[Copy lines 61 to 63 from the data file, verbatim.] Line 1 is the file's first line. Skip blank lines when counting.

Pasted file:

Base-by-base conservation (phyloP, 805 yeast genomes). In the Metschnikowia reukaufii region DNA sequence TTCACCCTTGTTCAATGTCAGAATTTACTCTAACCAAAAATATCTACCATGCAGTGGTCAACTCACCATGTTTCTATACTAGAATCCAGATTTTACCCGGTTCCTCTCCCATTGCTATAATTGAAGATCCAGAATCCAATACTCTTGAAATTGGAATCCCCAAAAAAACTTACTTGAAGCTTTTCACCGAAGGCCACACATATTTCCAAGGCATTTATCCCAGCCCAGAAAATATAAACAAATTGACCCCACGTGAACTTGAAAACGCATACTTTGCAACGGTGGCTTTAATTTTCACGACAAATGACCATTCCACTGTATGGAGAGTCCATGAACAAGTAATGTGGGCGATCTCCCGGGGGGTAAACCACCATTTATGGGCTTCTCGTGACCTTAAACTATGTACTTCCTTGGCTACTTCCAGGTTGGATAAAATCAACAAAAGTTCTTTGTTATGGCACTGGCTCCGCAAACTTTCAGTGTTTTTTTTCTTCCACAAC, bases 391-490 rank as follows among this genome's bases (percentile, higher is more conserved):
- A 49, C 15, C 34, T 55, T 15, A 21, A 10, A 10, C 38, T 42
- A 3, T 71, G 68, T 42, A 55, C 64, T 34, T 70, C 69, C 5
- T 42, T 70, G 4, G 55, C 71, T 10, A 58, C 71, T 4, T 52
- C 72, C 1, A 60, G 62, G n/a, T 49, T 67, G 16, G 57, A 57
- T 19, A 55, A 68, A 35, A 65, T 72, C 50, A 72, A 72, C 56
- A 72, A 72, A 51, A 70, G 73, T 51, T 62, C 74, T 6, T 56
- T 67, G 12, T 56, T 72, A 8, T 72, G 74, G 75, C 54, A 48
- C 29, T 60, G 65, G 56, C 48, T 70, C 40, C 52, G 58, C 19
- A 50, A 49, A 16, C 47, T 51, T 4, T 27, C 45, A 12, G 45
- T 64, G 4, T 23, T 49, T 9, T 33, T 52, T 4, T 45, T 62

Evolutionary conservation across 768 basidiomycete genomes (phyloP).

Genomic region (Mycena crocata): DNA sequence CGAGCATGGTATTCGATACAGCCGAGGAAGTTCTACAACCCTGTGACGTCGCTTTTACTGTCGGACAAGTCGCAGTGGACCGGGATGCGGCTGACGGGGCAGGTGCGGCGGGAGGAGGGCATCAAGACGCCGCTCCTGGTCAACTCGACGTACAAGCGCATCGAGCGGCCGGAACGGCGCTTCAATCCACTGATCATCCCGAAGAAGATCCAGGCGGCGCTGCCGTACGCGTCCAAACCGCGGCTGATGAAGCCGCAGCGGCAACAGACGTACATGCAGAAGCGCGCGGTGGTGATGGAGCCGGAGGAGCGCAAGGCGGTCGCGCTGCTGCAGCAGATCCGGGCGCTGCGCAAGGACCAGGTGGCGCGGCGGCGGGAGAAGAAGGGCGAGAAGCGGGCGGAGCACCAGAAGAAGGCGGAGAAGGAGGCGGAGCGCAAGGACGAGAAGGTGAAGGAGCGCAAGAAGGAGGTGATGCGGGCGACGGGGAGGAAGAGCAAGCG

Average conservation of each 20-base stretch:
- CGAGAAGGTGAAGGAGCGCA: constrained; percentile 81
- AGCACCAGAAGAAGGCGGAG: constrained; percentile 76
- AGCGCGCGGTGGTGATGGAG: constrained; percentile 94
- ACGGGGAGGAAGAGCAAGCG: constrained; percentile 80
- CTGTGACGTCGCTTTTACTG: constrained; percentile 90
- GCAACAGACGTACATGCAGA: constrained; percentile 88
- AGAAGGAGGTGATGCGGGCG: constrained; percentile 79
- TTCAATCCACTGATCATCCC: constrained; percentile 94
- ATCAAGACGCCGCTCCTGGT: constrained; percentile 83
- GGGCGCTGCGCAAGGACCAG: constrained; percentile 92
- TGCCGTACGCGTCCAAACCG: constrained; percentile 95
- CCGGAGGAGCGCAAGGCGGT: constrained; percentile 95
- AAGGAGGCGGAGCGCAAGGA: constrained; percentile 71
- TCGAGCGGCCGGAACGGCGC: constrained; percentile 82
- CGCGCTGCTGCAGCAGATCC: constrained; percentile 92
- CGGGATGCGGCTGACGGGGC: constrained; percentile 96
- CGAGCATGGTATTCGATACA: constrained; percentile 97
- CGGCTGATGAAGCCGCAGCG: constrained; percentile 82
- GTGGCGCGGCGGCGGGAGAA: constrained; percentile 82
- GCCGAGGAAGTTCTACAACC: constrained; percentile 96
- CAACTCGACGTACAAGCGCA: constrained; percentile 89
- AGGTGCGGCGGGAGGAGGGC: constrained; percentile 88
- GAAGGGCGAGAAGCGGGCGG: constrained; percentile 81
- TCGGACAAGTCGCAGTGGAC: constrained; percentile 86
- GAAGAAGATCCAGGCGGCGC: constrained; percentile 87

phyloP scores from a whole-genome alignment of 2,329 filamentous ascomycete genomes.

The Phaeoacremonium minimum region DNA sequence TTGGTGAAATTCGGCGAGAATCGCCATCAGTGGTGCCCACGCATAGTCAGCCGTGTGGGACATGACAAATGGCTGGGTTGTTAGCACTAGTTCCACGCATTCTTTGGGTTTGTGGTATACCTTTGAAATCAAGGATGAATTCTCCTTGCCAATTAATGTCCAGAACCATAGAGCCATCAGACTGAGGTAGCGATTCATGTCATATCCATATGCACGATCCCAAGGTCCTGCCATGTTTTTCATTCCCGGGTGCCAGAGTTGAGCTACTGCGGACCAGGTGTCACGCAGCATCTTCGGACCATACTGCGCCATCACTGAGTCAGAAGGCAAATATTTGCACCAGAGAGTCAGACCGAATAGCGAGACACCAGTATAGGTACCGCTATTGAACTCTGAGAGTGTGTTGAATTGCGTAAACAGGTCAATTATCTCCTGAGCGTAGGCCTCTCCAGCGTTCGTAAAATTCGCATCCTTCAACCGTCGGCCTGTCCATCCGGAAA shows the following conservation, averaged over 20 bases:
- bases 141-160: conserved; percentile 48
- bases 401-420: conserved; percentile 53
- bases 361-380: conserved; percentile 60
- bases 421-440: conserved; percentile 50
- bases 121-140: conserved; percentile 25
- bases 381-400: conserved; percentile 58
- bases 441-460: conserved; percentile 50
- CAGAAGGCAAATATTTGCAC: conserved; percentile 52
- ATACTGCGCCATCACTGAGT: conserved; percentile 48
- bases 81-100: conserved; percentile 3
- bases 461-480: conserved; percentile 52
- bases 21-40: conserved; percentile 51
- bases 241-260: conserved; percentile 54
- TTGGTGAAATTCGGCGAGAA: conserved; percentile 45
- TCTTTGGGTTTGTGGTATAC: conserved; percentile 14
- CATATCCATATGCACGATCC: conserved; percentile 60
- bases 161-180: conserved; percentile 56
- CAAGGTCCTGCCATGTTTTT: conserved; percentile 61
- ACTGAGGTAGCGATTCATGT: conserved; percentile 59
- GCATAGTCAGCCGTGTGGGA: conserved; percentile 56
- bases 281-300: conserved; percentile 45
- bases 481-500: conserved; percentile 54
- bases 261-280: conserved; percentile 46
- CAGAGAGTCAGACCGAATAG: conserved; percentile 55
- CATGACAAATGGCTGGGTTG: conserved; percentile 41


- GCATAGTCAGCCGTGTGGGA: conserved; percentile 56
- bases 281-300: conserved; percentile 45
- bases 481-500: conserved; percentile 54